At first glance, this may seem an almost like-for-like deal (at least in transaction terms). Given that London Underground admit (and have reiterated this week) that they anticipate there will always be a need to have some kind of basic smartcard available for those without compatible cash or credit cards, it may also seen slightly redundant. There is, however, a potential benefit for LU. Something sources suggest the OSDP highlights.
This is in the area of ticket sales. One of Oyster’s biggest benefits for LU has been the simplification of the ticket purchase itself. Oyster – particularly through PAYG – has massively reduced the amount of ticket purchases that actually take place via the ticket window. Indeed the Paper apparently asserts that of the approximately 150m ticket window transactions each year, only 5% now actually involve ticket sales. Instead, the vast majority of face-to-face transactions are now either issue resolution or refunds, or – crucially – sales of the physical Oyster Card itself.
Oyster’s penetration and its impact on ticketing operations, the Paper thus allegedly suggests, has now reached its effective natural apogee. Wave and Pay, however, would represent an opportunity to bite into the remaining 5% of transactions, because it would remove the need to purchase the initial card.
The Future of Ticket Offices
The above also sets the context for the changes that have received the bulk of the reportage on the Paper so far – Ticket Office changes.
The changes the Papers suggests here, sources indicate, are arguably some of its most wide reaching. It is also from this section that many of the quotations that have appeared publicly have most certainly been taken. It is almost certainly from here that the figure of 30 ticket offices (re-branded as “travel centres”) to remain open has been taken.
What those quotes lack, however, is the full context – something that the smartcard changes begin to provide. For the Paper, sources suggest, argues not so much for the closure of ticket offices but a fundamental re-evaluation of the ticket hall concept in general.
The current ticket hall, it argues, presents travellers with the choice between either a full human experience at the ticket window or a more limited (but often quicker) experience at the ticket machine with little human support. This is already out of balance with how the majority of users now use the network and, with Wave and Pay, will be even more out of balance in the medium-to-long term. This, the Paper argues, is bad for customers and London Underground’s finances.
Instead, the Paper suggests that the average ticket hall should comprise automatic ticket machines with comparable functionality to the current ticket office (including the ability to offer refunds, resolve journeys and sell Oyster Cards) supported by staff in the hall itself taking a more proactive customer service role.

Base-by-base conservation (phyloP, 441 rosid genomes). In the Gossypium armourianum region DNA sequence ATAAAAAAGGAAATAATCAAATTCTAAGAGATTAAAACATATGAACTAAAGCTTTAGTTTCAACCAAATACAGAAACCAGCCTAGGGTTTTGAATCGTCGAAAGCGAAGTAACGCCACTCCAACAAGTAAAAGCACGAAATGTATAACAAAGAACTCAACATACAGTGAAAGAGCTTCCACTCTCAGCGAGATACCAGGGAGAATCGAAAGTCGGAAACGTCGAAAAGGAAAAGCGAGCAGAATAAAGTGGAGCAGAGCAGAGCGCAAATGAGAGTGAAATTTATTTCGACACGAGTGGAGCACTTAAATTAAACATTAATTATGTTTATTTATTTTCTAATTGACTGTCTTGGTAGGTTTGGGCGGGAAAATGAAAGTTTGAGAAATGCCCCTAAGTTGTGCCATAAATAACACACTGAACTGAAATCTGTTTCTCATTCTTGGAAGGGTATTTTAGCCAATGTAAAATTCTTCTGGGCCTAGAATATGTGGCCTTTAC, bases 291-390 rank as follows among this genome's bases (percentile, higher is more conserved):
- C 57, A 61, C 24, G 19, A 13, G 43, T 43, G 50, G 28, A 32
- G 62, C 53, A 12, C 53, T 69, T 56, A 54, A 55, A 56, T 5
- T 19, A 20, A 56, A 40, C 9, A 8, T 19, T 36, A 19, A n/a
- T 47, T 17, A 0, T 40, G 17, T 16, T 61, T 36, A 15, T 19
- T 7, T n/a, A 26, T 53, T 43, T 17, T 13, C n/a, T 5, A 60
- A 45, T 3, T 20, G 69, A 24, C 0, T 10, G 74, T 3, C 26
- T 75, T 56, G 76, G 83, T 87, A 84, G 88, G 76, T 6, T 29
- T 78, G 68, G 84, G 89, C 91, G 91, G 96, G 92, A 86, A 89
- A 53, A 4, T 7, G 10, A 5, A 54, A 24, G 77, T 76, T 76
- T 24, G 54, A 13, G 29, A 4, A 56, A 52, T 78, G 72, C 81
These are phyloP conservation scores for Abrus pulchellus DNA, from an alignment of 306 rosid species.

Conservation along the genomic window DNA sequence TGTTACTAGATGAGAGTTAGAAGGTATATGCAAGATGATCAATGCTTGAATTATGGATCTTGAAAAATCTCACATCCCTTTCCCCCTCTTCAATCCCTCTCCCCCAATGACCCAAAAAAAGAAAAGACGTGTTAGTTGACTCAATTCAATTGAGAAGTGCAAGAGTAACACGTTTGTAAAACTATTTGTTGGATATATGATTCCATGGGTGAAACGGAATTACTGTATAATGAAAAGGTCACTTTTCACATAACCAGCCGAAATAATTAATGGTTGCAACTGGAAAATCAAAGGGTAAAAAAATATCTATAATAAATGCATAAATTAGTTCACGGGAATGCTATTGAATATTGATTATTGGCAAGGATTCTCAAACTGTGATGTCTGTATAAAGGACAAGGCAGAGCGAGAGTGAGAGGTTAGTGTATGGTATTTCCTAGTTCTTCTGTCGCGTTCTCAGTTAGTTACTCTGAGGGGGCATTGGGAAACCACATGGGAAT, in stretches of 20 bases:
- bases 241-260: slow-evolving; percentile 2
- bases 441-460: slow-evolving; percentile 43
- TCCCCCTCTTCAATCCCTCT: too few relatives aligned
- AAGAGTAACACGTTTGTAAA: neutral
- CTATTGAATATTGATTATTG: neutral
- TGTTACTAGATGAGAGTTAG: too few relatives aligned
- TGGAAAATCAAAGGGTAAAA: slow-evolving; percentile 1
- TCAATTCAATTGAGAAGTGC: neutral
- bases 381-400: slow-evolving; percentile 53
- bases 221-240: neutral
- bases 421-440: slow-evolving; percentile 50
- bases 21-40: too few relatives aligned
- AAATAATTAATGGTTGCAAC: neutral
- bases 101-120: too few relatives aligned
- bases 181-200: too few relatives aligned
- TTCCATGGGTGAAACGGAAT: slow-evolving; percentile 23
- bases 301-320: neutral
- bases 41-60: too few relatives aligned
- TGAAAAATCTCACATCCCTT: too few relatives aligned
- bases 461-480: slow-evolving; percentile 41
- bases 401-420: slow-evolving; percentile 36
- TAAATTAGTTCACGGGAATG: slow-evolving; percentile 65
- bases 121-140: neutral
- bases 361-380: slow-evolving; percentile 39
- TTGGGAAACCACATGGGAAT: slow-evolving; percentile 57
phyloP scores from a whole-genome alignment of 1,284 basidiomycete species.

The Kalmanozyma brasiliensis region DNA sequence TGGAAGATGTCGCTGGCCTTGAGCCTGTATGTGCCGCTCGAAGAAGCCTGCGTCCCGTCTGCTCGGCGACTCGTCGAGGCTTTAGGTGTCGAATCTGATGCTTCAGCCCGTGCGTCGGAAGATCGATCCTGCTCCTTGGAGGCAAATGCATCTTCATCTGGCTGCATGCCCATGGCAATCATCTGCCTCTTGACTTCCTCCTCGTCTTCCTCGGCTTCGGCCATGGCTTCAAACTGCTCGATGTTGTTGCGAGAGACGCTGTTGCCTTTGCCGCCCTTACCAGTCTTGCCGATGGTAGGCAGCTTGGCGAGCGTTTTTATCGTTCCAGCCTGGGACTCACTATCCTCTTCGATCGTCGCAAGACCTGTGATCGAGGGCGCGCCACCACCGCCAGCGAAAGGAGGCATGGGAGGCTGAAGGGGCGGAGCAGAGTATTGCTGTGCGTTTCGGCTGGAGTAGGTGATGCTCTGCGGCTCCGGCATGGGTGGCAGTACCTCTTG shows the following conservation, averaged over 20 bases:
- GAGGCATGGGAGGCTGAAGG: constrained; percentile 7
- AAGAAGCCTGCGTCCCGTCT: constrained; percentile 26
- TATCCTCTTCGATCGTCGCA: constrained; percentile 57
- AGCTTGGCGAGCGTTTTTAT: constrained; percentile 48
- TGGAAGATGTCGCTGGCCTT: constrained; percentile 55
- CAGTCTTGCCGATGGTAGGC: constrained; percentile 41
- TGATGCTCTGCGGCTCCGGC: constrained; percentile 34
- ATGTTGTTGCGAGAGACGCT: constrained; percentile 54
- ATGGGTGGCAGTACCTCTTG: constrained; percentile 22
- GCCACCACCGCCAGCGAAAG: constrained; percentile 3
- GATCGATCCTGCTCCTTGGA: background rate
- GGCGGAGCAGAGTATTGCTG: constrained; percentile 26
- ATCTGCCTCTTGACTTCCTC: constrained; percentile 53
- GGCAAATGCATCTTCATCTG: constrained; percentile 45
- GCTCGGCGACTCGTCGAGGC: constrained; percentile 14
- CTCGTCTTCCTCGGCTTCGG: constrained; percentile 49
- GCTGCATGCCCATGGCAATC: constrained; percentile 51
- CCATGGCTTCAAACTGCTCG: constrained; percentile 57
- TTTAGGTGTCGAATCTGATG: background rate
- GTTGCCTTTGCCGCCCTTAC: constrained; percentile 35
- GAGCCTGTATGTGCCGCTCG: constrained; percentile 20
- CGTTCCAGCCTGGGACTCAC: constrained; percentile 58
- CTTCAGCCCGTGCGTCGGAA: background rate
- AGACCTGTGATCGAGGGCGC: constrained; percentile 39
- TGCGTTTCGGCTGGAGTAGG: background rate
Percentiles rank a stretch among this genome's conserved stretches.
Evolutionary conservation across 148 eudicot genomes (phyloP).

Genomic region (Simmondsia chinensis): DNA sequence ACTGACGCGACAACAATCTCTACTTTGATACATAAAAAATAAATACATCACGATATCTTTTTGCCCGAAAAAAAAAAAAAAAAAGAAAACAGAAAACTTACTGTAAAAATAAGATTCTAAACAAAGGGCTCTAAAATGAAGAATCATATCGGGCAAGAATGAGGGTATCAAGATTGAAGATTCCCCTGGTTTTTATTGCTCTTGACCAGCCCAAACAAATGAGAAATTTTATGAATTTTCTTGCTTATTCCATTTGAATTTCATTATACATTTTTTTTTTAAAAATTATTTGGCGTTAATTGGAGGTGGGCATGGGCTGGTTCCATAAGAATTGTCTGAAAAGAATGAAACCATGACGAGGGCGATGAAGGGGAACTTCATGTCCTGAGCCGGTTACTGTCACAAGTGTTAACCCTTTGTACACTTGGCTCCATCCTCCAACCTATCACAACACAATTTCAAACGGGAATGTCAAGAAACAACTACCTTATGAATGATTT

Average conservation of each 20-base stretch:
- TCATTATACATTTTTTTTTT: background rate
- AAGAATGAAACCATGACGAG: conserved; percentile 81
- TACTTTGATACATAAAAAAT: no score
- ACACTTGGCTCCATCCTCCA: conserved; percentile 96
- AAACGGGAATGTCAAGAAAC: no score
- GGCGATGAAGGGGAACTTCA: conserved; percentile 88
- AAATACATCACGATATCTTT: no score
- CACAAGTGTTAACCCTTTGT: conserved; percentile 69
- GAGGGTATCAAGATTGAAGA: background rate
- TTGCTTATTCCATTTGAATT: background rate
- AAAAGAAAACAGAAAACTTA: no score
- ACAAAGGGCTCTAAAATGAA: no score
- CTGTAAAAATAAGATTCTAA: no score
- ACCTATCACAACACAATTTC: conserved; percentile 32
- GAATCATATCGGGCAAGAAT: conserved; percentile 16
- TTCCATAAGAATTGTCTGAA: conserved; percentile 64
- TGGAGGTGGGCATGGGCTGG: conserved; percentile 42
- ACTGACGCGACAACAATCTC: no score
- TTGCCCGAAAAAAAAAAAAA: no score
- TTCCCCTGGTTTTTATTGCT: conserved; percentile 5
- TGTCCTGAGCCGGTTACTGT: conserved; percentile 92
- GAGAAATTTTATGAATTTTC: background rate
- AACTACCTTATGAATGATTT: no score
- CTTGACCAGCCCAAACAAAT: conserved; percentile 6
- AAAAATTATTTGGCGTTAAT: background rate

In order to achieve the above, the Paper argues, there would need to be a long term, staged plan that would see ticket machines replaced and upgraded to add not only the newly required feature set, but also a much improved User Interface. It would also see the complete reworking of machine and ticket hall frontage, the revaluation and simplification of signage and instructions, and essentially a wholesale overhaul of the ticket hall environment.
Alongside this technical and environmental overhaul, would come an overhaul in staff roles and responsibilities in relation to ticketing. Sources suggest the Paper argues largely for ending the demarcation between station operation and transactions/customer support.
We will touch more on this subject later, but in the context of ticket office operations, it appears that this will see a much greater focus placed on proactive customer service and assistance in job roles, objectives and staff development.
Refocusing ticket halls and staffing above, the report apparently suggests, would make it possible to close the majority of ticket offices (rather than ticket halls) outside of major stations and interchanges – i.e. places where a greater human element (often to deal with those unfamiliar with London’s transport systems at all) is very much still needed.
Taken together and in context, therefore, the Paper’s ticketing suggestions though still huge in scope, make considerably more sense – and seem a little less like the “slash and burn” cost-saving exercise that some sources have otherwise painted them to be. Indeed that London Underground regard their current ticket office set-up as largely outmoded is not exactly a secret, and both the press office and senior management at TfL have been actively vocal on the point for some time. As Peter Hendy (in)famously opined last year:
If you want to read a lot of good novels the best place to do that is as a booking clerk in a suburban Underground station
A general transition to the “assisted automation” model of sales and customer service is also not a particularly new concept in the field of retail, where it is already becoming seen as the model for general low-impact transations. “Self-Service” checkouts have become an ever-increasing presence on the Supermarket shop floor and, more and more, have actually become the primary checkout option. The newer “Metro” and “Express” stores of Sainsbury and Tesco all take this approach and it is increasingly present on the station concourse as well with WH Smith.
Stations, however, obviously aren’t just places where people sell tickets, and so the suggestion of changes to staffing style and arrangements has obvious impact beyond simply ticketing. Thus it is worth turning now to what else sources suggest the Paper argues for here.
The Future of Station Staffing
Alongside and building on the reworked ticket hall concept, sources suggest the Paper argues for a wholesale rethink of how stations are staffed.
The paper, it appears, suggests that the current division between Station Supervisor (which focuses on operational issues and asset management) and Duty Manager (which has more of a staff and people focus) roles is something that should change going forward. Sources suggest the Paper argues that both roles should be combined, going forward, into a single Station Supervisor role.
This individual would be directly accountable for all aspects of station performance as well as taking a more explicit people management role. In line with the anticipated need to change the way ticket halls work, they would also be expected to take a more active role in making sure that customer service needs were met, and would be given greater flexibility to manage and deploy staff in order to balance the ops and customer service requirements in line with each station’s specific need.